If you trust the guy who gave you the ammo and the rifle I say go ahead and try it out. I'd check the loads data as recorded to makes sure they're not extra hot though.

brickeyee
July 15, 2011, 01:06 PM
Oklahoma is a relatively low humidity place. I'm assuming this ammo is still good to shoot?

How much do you trust the person that loaded the ammo?

hoghunting
July 16, 2011, 07:49 AM
About 10 - 12 years ago, Midway carried RCBS dies for the 6.5-257, and I bought my set for about $60. Now they are a custom order from RCBS and much more expensive. RCBS wasn't the only company making the dies, so you might find others.

Since your trusted friend worked up the load for your rifle, after you find a set of dies, just pull the bullets from the reloads, dump the powder and charge with new powder, and reseat the bullets. Good luck with your search.

Encoreman
July 16, 2011, 08:14 AM
Don't shoot anybody's reloads unless you watched them build them. Before I started reloading I have shot 2 friends reloads. That said I shoot only my own now. As stated earlier some guys drink, watch tv, etc while reloading. My reloading is done while I am alone, no distractions. If you come into my room unless I am teaching you, I will finish the round I am on and we will talk. Hope this helps. Pull them and use components.

egg250
July 16, 2011, 08:22 AM
If you have to ask the question, I think you already have your answer.

SlamFire1
July 16, 2011, 04:01 PM
The only reloads that I use are my own.

Best policy.

Powders have a shelf life. The Army scraps ammunition with single based powders at 45 years and double based 20 years. At least that is what I was told by an Insensitive Munitions expert.

GLOOB
July 16, 2011, 11:21 PM
Here's an idea. How bout you pull a couple down. Weigh the bullet and the powder charge to see if they match the load info on the label. Check to see if a double charge could possibly fit. Check the load against current manufacturer data.

If it all jives, and if you trust the guy, why not?

Jumping Frog
July 17, 2011, 11:21 AM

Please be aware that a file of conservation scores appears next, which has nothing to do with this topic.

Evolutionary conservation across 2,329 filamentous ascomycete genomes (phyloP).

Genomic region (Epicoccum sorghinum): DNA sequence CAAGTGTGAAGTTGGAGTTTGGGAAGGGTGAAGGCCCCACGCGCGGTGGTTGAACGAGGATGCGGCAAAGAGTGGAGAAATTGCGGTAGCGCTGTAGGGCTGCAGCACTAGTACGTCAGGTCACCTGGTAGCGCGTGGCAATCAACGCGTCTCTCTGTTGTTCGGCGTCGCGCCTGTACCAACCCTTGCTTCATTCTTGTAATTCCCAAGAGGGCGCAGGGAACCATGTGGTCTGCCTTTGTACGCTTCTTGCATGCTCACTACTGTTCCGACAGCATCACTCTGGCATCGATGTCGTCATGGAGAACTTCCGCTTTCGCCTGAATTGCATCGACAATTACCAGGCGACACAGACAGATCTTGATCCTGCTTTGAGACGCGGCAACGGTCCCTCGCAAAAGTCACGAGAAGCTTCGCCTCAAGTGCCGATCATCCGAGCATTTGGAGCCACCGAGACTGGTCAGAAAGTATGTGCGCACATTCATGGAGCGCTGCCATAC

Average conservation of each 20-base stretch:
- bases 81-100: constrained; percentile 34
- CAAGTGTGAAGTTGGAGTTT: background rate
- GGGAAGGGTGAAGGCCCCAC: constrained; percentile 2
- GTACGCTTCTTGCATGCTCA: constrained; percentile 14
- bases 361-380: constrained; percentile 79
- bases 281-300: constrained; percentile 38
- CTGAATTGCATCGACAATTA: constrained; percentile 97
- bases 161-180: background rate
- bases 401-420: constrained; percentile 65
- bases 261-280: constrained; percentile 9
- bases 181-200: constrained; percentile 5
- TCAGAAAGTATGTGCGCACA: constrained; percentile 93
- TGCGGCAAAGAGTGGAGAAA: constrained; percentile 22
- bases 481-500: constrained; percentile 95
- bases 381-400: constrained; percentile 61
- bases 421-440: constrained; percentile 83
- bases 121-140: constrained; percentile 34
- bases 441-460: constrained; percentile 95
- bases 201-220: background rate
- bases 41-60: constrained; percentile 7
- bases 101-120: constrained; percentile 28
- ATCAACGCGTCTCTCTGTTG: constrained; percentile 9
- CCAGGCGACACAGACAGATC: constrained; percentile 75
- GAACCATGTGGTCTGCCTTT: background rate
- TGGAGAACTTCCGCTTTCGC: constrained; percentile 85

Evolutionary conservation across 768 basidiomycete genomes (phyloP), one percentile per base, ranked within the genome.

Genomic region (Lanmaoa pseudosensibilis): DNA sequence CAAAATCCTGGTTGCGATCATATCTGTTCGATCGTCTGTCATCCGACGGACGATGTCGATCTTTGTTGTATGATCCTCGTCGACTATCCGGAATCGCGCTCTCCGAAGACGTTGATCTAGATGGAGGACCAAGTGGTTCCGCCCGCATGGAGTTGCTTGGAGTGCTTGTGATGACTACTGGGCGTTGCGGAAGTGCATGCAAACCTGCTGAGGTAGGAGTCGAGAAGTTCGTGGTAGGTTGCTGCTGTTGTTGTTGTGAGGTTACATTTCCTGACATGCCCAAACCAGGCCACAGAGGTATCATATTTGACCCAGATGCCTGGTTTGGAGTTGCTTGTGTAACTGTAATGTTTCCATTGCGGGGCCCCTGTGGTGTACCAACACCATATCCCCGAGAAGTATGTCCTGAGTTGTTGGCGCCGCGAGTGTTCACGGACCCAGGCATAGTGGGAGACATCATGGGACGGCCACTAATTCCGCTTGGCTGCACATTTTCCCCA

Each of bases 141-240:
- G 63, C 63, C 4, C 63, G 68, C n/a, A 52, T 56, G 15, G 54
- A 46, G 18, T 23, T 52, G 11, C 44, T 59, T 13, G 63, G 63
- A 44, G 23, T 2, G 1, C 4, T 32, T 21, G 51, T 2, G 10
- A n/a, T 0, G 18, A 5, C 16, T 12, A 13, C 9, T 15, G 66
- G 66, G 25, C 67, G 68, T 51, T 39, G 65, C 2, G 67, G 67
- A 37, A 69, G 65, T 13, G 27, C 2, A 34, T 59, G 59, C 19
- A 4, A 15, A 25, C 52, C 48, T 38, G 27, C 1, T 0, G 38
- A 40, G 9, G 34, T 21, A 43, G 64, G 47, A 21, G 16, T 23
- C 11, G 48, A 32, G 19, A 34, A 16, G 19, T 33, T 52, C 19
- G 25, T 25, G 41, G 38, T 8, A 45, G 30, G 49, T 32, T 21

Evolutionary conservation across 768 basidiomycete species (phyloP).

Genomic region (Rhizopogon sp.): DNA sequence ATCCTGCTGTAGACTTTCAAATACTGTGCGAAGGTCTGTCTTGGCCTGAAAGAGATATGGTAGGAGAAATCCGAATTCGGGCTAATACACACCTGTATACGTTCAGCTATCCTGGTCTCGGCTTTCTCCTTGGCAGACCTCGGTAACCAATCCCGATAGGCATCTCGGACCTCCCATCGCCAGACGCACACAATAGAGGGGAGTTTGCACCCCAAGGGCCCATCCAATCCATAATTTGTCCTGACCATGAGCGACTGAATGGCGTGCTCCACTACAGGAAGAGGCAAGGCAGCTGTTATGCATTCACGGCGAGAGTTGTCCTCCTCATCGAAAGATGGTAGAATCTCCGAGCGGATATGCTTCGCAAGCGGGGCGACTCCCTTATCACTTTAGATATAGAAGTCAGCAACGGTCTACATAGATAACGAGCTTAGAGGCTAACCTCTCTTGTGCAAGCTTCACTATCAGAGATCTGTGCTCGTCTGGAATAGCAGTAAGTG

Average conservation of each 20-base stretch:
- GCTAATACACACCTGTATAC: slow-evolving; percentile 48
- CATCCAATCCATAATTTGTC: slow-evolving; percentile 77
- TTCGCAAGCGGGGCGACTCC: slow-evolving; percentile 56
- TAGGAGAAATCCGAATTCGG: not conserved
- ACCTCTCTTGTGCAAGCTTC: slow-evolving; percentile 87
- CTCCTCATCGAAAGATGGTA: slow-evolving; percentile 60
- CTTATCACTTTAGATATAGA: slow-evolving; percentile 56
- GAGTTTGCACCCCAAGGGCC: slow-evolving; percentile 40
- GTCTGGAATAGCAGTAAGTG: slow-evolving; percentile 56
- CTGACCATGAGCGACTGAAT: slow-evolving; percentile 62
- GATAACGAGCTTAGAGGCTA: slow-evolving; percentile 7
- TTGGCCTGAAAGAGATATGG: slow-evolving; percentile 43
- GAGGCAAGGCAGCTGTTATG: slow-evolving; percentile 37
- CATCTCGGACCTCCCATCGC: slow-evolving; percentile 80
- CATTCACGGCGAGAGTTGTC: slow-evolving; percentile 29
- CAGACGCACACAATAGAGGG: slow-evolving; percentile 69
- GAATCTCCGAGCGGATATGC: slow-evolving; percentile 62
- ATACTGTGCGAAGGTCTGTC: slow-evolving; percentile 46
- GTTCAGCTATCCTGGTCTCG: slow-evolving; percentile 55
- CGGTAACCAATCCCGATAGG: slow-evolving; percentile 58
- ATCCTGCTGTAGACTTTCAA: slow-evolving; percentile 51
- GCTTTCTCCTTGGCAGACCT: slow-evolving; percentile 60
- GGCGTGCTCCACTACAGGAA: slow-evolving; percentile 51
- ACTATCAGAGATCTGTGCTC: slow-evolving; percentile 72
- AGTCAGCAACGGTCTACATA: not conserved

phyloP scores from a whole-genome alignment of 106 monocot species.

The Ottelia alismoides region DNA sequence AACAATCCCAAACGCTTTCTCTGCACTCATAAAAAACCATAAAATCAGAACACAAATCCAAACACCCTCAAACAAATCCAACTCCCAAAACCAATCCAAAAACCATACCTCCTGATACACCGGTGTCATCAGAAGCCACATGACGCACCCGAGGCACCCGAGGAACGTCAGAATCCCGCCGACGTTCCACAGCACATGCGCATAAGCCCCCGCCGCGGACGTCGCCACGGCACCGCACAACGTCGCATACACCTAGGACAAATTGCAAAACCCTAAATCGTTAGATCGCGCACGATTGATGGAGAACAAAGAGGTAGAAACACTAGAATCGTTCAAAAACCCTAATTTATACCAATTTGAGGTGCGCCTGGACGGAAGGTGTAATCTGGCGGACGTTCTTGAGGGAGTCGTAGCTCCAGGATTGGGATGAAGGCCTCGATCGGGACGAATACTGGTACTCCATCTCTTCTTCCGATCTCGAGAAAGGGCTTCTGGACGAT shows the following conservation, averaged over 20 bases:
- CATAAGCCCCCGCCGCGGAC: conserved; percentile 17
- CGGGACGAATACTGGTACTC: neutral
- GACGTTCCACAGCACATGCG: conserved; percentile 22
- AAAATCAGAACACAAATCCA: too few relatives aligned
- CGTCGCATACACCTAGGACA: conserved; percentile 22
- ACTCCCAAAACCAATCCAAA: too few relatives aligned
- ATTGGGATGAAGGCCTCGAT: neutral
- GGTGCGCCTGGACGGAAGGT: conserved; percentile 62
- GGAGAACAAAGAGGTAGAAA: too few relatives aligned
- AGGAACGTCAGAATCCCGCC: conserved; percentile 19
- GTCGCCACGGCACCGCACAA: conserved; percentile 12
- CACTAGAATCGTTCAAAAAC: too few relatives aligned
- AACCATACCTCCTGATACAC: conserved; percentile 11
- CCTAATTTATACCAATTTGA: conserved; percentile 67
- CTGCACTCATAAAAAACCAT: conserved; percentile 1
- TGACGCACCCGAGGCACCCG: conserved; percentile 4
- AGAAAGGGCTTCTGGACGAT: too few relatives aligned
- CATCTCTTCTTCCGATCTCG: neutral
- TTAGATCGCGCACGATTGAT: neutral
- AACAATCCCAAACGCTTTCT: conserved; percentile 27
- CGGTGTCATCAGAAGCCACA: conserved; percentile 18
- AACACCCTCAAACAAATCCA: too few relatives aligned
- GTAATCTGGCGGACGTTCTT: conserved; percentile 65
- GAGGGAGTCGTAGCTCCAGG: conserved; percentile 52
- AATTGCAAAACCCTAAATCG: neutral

Personally, my opinion is that I would never shoot someone else's handloads.
I agree.

Throw them into a coffee can of water for a couple of weeks.
Or, pull the pills and throw the powder onto your lawn for fertilizer - you can then fire off the primers if you know you have removed all powder along with the pill. Wear hearing protection, those primers sound like a .22 going off!
Sitting in water a couple of weeks is no guarantee of anything. You could sit in penetrating oil a couple of weeks and still have live ammo.

Personally, I'd pull the bullets, dump the powder and reuse the primed cases. I'd check the seating depth on the primers first to make sure they look OK, but would have no hesitation about reusing them.

Load fresh powder, re-seat the bullets and you are good to go.

gamestalker
July 17, 2011, 09:10 PM
I don't trust anyone's hand loads. I had a bad experience with someone else's loads back in the early 1990's that almost went critical if not for me noticing the lack of recoil(squib).
So far as the age of the ammunition, I have stuff I loaded as far back as 30 years ago that is still fine. If the brass isn't badly erroded and pitted, age is of little concern.

jeeptim
July 17, 2011, 09:56 PM
Send me the gun and ammo I'll let you know how they shoot.
For the most part i dont shoot others reloads but..... i have a few buddys i shoot and reload with and have no problem shooting their reloads cause I TRUST THEM.
You say you trust who you got them from if not take em apart and reload em.
And most of all have fun.